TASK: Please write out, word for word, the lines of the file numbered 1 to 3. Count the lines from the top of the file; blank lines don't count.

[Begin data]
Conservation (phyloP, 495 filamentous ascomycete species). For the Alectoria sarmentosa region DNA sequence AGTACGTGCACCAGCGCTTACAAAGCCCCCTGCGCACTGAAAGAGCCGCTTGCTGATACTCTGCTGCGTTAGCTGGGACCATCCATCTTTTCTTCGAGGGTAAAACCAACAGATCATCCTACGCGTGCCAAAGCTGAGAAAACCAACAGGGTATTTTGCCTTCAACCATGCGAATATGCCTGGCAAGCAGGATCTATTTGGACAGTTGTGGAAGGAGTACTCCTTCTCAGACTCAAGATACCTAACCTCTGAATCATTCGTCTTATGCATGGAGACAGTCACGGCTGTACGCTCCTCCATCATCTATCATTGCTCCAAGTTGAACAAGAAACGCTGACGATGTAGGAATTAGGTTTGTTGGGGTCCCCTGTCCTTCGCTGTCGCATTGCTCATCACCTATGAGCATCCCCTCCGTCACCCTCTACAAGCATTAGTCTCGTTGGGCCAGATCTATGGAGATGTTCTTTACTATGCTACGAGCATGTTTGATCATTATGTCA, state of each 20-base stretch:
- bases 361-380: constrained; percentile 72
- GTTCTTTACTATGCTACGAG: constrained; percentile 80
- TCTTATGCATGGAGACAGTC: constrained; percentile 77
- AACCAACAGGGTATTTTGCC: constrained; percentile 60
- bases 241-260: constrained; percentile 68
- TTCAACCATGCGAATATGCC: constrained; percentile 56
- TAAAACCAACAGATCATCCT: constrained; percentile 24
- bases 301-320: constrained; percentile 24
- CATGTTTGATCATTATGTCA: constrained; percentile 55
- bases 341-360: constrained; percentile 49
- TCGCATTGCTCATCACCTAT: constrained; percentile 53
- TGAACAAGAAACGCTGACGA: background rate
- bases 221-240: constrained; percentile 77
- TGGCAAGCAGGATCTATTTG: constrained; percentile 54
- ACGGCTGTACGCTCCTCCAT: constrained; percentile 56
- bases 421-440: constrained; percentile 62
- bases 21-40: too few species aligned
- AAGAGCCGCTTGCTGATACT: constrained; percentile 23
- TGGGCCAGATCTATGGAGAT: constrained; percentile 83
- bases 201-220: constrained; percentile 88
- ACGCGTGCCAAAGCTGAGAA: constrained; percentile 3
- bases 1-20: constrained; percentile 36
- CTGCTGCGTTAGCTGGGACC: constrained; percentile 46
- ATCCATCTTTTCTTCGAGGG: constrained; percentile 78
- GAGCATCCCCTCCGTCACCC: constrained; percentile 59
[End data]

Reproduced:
Conservation (phyloP, 495 filamentous ascomycete species). For the Alectoria sarmentosa region DNA sequence AGTACGTGCACCAGCGCTTACAAAGCCCCCTGCGCACTGAAAGAGCCGCTTGCTGATACTCTGCTGCGTTAGCTGGGACCATCCATCTTTTCTTCGAGGGTAAAACCAACAGATCATCCTACGCGTGCCAAAGCTGAGAAAACCAACAGGGTATTTTGCCTTCAACCATGCGAATATGCCTGGCAAGCAGGATCTATTTGGACAGTTGTGGAAGGAGTACTCCTTCTCAGACTCAAGATACCTAACCTCTGAATCATTCGTCTTATGCATGGAGACAGTCACGGCTGTACGCTCCTCCATCATCTATCATTGCTCCAAGTTGAACAAGAAACGCTGACGATGTAGGAATTAGGTTTGTTGGGGTCCCCTGTCCTTCGCTGTCGCATTGCTCATCACCTATGAGCATCCCCTCCGTCACCCTCTACAAGCATTAGTCTCGTTGGGCCAGATCTATGGAGATGTTCTTTACTATGCTACGAGCATGTTTGATCATTATGTCA, state of each 20-base stretch:
- bases 361-380: constrained; percentile 72
- GTTCTTTACTATGCTACGAG: constrained; percentile 80